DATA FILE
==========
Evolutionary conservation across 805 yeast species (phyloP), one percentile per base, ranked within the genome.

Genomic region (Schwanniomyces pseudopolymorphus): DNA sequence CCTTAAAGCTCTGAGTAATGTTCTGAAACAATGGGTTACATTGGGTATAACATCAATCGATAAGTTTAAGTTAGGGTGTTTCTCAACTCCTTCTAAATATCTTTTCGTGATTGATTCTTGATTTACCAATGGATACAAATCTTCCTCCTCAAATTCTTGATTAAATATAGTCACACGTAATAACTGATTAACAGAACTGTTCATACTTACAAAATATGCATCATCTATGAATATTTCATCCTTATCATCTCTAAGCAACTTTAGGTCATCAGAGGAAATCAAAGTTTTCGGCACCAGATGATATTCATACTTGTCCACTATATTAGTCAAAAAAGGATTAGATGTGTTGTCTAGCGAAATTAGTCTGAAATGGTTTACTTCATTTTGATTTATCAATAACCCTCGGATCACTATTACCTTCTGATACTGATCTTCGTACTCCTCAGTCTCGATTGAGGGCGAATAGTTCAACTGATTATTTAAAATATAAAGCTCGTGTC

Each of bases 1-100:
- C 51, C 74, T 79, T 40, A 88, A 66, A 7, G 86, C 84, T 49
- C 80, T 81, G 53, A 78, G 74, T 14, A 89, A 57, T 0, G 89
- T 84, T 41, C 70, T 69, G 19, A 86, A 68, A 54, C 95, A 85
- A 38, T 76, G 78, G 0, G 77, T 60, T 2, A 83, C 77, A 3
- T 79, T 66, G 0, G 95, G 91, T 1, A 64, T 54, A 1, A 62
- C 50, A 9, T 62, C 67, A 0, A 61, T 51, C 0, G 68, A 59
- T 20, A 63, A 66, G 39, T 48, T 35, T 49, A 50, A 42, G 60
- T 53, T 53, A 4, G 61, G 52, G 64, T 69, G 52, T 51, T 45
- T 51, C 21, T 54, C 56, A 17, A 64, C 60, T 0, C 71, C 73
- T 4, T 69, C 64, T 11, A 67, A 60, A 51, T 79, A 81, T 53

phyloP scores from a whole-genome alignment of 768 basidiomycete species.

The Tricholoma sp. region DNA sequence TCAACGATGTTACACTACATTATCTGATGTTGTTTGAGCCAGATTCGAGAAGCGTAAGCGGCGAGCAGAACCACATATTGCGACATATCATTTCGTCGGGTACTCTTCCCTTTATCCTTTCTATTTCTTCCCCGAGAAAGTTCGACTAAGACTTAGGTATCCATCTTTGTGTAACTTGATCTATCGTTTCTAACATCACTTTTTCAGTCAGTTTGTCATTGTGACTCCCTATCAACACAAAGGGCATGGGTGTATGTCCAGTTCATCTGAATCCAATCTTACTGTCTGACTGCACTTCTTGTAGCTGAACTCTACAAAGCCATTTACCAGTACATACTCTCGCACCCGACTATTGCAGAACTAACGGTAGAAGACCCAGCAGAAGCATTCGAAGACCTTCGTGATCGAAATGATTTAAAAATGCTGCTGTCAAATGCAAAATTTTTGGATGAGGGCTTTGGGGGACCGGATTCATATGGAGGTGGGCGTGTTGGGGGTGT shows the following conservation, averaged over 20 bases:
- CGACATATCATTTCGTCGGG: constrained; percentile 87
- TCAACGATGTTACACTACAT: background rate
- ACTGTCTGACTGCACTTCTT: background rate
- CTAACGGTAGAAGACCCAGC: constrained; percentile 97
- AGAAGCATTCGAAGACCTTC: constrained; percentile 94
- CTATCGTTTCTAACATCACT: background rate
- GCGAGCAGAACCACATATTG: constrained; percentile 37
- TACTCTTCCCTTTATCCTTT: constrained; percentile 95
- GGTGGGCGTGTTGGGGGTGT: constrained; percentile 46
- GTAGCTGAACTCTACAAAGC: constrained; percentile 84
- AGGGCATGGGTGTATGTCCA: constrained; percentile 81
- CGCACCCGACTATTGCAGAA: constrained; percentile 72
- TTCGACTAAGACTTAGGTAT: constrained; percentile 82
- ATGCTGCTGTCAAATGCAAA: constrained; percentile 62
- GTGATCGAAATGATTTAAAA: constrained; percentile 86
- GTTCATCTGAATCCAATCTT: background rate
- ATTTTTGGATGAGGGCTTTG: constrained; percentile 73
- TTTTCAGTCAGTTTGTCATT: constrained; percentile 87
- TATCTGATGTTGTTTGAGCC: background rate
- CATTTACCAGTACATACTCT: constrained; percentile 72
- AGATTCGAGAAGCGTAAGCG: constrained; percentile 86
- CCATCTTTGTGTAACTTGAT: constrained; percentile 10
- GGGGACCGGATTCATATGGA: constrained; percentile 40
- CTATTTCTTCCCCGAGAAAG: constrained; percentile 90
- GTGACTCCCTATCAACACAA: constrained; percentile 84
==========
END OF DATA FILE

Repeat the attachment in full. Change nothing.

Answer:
Evolutionary conservation across 805 yeast species (phyloP), one percentile per base, ranked within the genome.

Genomic region (Schwanniomyces pseudopolymorphus): DNA sequence CCTTAAAGCTCTGAGTAATGTTCTGAAACAATGGGTTACATTGGGTATAACATCAATCGATAAGTTTAAGTTAGGGTGTTTCTCAACTCCTTCTAAATATCTTTTCGTGATTGATTCTTGATTTACCAATGGATACAAATCTTCCTCCTCAAATTCTTGATTAAATATAGTCACACGTAATAACTGATTAACAGAACTGTTCATACTTACAAAATATGCATCATCTATGAATATTTCATCCTTATCATCTCTAAGCAACTTTAGGTCATCAGAGGAAATCAAAGTTTTCGGCACCAGATGATATTCATACTTGTCCACTATATTAGTCAAAAAAGGATTAGATGTGTTGTCTAGCGAAATTAGTCTGAAATGGTTTACTTCATTTTGATTTATCAATAACCCTCGGATCACTATTACCTTCTGATACTGATCTTCGTACTCCTCAGTCTCGATTGAGGGCGAATAGTTCAACTGATTATTTAAAATATAAAGCTCGTGTC

Each of bases 1-100:
- C 51, C 74, T 79, T 40, A 88, A 66, A 7, G 86, C 84, T 49
- C 80, T 81, G 53, A 78, G 74, T 14, A 89, A 57, T 0, G 89
- T 84, T 41, C 70, T 69, G 19, A 86, A 68, A 54, C 95, A 85
- A 38, T 76, G 78, G 0, G 77, T 60, T 2, A 83, C 77, A 3
- T 79, T 66, G 0, G 95, G 91, T 1, A 64, T 54, A 1, A 62
- C 50, A 9, T 62, C 67, A 0, A 61, T 51, C 0, G 68, A 59
- T 20, A 63, A 66, G 39, T 48, T 35, T 49, A 50, A 42, G 60
- T 53, T 53, A 4, G 61, G 52, G 64, T 69, G 52, T 51, T 45
- T 51, C 21, T 54, C 56, A 17, A 64, C 60, T 0, C 71, C 73
- T 4, T 69, C 64, T 11, A 67, A 60, A 51, T 79, A 81, T 53

phyloP scores from a whole-genome alignment of 768 basidiomycete species.

The Tricholoma sp. region DNA sequence TCAACGATGTTACACTACATTATCTGATGTTGTTTGAGCCAGATTCGAGAAGCGTAAGCGGCGAGCAGAACCACATATTGCGACATATCATTTCGTCGGGTACTCTTCCCTTTATCCTTTCTATTTCTTCCCCGAGAAAGTTCGACTAAGACTTAGGTATCCATCTTTGTGTAACTTGATCTATCGTTTCTAACATCACTTTTTCAGTCAGTTTGTCATTGTGACTCCCTATCAACACAAAGGGCATGGGTGTATGTCCAGTTCATCTGAATCCAATCTTACTGTCTGACTGCACTTCTTGTAGCTGAACTCTACAAAGCCATTTACCAGTACATACTCTCGCACCCGACTATTGCAGAACTAACGGTAGAAGACCCAGCAGAAGCATTCGAAGACCTTCGTGATCGAAATGATTTAAAAATGCTGCTGTCAAATGCAAAATTTTTGGATGAGGGCTTTGGGGGACCGGATTCATATGGAGGTGGGCGTGTTGGGGGTGT shows the following conservation, averaged over 20 bases:
- CGACATATCATTTCGTCGGG: constrained; percentile 87
- TCAACGATGTTACACTACAT: background rate
- ACTGTCTGACTGCACTTCTT: background rate
- CTAACGGTAGAAGACCCAGC: constrained; percentile 97
- AGAAGCATTCGAAGACCTTC: constrained; percentile 94
- CTATCGTTTCTAACATCACT: background rate
- GCGAGCAGAACCACATATTG: constrained; percentile 37
- TACTCTTCCCTTTATCCTTT: constrained; percentile 95
- GGTGGGCGTGTTGGGGGTGT: constrained; percentile 46
- GTAGCTGAACTCTACAAAGC: constrained; percentile 84
- AGGGCATGGGTGTATGTCCA: constrained; percentile 81
- CGCACCCGACTATTGCAGAA: constrained; percentile 72
- TTCGACTAAGACTTAGGTAT: constrained; percentile 82
- ATGCTGCTGTCAAATGCAAA: constrained; percentile 62
- GTGATCGAAATGATTTAAAA: constrained; percentile 86
- GTTCATCTGAATCCAATCTT: background rate
- ATTTTTGGATGAGGGCTTTG: constrained; percentile 73
- TTTTCAGTCAGTTTGTCATT: constrained; percentile 87
- TATCTGATGTTGTTTGAGCC: background rate
- CATTTACCAGTACATACTCT: constrained; percentile 72
- AGATTCGAGAAGCGTAAGCG: constrained; percentile 86
- CCATCTTTGTGTAACTTGAT: constrained; percentile 10
- GGGGACCGGATTCATATGGA: constrained; percentile 40
- CTATTTCTTCCCCGAGAAAG: constrained; percentile 90
- GTGACTCCCTATCAACACAA: constrained; percentile 84